I can still recall the hatred I had for the Bear Crawl exercise in full football pads during August high school practice. We used to start each practice with agility/warm up sessions with two cones ten yards apart. The only drill I still remember with great disdain is the bear crawl. Why? It was hard, uncomfortable and when you do it all out, super taxing. I was a fast sprinter. Slow bear crawler.
Lately, I've been reading a lot about the Dynamic Neuromuscular Stabilization technique. Really cool stuff. Pavel Kolars work. To dumb it down, they look at the bodies innate reflexes that we all are born with. Baby has no problem crawling and squatting and reaching and rolling. Pain, posture and bad exercise selection can start to mess with these reflexes and we lose the ability to squat, lunge, reach ect.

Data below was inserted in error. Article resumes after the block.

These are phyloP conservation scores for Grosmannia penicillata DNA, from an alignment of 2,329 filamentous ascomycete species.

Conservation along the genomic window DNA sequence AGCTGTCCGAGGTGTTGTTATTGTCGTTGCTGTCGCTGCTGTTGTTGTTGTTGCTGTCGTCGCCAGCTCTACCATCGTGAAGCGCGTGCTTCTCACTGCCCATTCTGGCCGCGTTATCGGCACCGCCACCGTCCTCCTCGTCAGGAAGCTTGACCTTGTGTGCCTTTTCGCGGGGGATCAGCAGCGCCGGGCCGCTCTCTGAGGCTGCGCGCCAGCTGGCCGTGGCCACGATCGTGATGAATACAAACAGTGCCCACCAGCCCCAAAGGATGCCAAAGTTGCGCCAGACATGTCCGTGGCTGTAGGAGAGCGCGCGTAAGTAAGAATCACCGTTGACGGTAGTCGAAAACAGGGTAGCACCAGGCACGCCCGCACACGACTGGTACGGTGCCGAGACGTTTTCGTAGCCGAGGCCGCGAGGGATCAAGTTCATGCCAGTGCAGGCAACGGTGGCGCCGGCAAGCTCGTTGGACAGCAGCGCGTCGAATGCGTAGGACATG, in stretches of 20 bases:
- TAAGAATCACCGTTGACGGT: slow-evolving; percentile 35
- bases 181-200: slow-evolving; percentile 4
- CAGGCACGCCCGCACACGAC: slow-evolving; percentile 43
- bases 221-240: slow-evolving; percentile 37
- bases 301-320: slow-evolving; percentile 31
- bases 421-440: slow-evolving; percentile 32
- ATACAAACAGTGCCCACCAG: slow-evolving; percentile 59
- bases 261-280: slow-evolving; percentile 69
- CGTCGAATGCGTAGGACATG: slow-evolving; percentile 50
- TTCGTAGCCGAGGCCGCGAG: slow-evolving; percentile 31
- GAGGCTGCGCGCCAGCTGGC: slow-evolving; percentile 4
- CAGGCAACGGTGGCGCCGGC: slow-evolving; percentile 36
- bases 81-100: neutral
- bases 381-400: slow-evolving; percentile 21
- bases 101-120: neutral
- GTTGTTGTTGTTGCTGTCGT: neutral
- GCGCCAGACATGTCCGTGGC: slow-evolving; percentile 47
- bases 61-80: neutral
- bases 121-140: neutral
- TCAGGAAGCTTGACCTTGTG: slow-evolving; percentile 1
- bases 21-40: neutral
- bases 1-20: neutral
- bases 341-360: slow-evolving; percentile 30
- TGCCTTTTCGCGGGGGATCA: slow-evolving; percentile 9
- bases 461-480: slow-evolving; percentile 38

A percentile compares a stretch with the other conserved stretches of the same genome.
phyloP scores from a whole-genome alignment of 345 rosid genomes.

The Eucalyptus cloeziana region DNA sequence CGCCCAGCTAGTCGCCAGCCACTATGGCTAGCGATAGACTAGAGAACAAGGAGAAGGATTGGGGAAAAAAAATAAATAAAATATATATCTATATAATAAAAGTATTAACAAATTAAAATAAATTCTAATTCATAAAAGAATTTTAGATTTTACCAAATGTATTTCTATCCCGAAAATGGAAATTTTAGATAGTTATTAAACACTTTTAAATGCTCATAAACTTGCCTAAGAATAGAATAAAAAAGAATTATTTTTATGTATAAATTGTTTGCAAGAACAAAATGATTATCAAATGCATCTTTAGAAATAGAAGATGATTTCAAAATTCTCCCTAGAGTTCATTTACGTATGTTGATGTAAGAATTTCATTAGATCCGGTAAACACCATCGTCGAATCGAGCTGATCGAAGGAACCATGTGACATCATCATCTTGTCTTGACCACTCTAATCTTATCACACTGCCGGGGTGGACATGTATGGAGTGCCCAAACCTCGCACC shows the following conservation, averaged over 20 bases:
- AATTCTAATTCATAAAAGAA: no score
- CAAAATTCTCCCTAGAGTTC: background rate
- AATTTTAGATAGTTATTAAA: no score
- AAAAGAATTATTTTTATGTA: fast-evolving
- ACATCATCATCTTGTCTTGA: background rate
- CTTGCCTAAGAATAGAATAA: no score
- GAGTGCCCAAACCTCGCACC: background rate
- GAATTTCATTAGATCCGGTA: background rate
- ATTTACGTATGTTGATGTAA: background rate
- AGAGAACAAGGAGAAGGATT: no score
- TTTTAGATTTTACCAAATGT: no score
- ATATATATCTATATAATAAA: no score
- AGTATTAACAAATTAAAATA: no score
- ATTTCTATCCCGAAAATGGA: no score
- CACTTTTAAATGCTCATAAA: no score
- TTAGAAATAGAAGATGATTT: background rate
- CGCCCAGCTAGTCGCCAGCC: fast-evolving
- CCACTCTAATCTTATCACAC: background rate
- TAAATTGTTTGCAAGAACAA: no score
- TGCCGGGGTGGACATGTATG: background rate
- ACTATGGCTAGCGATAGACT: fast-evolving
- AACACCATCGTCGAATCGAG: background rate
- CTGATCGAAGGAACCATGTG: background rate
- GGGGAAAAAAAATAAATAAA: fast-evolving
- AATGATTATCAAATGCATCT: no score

By relearning some basic moves we are carving out better movement and pain free movement.
Back to crawling. When was the last time you did a crawl? It may have been high school for me. I know I'm going to start playing around with them again. It will reinforce cross crawl patterns and provide some core work and shoulder stability. Regardless, there are performance carry overs.
I asked Stuart McMillan about it. Stu is a tremendously smart strength coach that works in the UK with their track and field federation. He works with the worlds best, 10 seconds 100 meter guys. He uses it to increase work capacity. The video below is them towing a sled. How's that for a kicker, hard made harder. It builds the work capacity without sacrificing quality of your next day efforts. Sleds are great in that they are concentric exercises so you don't get sore. He also stated you can't neglect the mental aspects of it. It's hard and builds that tenacity, won't quit spirit.
Insert the bear crawl back into your exercise rotation. Even if it's just part of your warm up, I think you will find some athletic and movement benefits from it. PS: Keep a look out for Stu's Blog to be hitting the internet soon!